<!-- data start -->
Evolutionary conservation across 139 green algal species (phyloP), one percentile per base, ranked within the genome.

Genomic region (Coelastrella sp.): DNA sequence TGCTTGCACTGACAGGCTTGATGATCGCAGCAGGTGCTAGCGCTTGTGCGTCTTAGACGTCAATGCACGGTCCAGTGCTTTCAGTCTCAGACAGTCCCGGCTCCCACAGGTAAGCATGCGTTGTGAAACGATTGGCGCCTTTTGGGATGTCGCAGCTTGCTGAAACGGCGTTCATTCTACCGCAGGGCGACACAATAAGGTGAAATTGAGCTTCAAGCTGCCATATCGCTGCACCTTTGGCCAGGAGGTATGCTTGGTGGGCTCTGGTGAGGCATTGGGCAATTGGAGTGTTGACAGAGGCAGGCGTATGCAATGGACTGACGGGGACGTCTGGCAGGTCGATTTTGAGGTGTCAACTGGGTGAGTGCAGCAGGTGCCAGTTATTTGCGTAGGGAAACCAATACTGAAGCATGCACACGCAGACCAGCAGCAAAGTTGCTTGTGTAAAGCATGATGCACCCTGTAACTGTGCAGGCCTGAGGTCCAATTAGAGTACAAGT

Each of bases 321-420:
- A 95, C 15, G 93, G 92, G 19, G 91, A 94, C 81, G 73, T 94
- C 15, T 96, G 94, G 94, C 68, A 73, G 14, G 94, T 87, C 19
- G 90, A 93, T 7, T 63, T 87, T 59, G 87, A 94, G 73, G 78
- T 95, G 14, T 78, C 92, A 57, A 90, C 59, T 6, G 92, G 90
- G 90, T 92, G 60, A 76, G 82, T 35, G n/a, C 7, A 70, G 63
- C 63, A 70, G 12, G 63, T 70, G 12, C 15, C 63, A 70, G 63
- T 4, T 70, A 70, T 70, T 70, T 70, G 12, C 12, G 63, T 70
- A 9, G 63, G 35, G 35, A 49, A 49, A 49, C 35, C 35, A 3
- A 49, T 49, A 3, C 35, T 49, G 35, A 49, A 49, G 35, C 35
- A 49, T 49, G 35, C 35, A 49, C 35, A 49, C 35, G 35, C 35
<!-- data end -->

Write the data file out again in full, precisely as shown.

Evolutionary conservation across 139 green algal species (phyloP), one percentile per base, ranked within the genome.

Genomic region (Coelastrella sp.): DNA sequence TGCTTGCACTGACAGGCTTGATGATCGCAGCAGGTGCTAGCGCTTGTGCGTCTTAGACGTCAATGCACGGTCCAGTGCTTTCAGTCTCAGACAGTCCCGGCTCCCACAGGTAAGCATGCGTTGTGAAACGATTGGCGCCTTTTGGGATGTCGCAGCTTGCTGAAACGGCGTTCATTCTACCGCAGGGCGACACAATAAGGTGAAATTGAGCTTCAAGCTGCCATATCGCTGCACCTTTGGCCAGGAGGTATGCTTGGTGGGCTCTGGTGAGGCATTGGGCAATTGGAGTGTTGACAGAGGCAGGCGTATGCAATGGACTGACGGGGACGTCTGGCAGGTCGATTTTGAGGTGTCAACTGGGTGAGTGCAGCAGGTGCCAGTTATTTGCGTAGGGAAACCAATACTGAAGCATGCACACGCAGACCAGCAGCAAAGTTGCTTGTGTAAAGCATGATGCACCCTGTAACTGTGCAGGCCTGAGGTCCAATTAGAGTACAAGT

Each of bases 321-420:
- A 95, C 15, G 93, G 92, G 19, G 91, A 94, C 81, G 73, T 94
- C 15, T 96, G 94, G 94, C 68, A 73, G 14, G 94, T 87, C 19
- G 90, A 93, T 7, T 63, T 87, T 59, G 87, A 94, G 73, G 78
- T 95, G 14, T 78, C 92, A 57, A 90, C 59, T 6, G 92, G 90
- G 90, T 92, G 60, A 76, G 82, T 35, G n/a, C 7, A 70, G 63
- C 63, A 70, G 12, G 63, T 70, G 12, C 15, C 63, A 70, G 63
- T 4, T 70, A 70, T 70, T 70, T 70, G 12, C 12, G 63, T 70
- A 9, G 63, G 35, G 35, A 49, A 49, A 49, C 35, C 35, A 3
- A 49, T 49, A 3, C 35, T 49, G 35, A 49, A 49, G 35, C 35
- A 49, T 49, G 35, C 35, A 49, C 35, A 49, C 35, G 35, C 35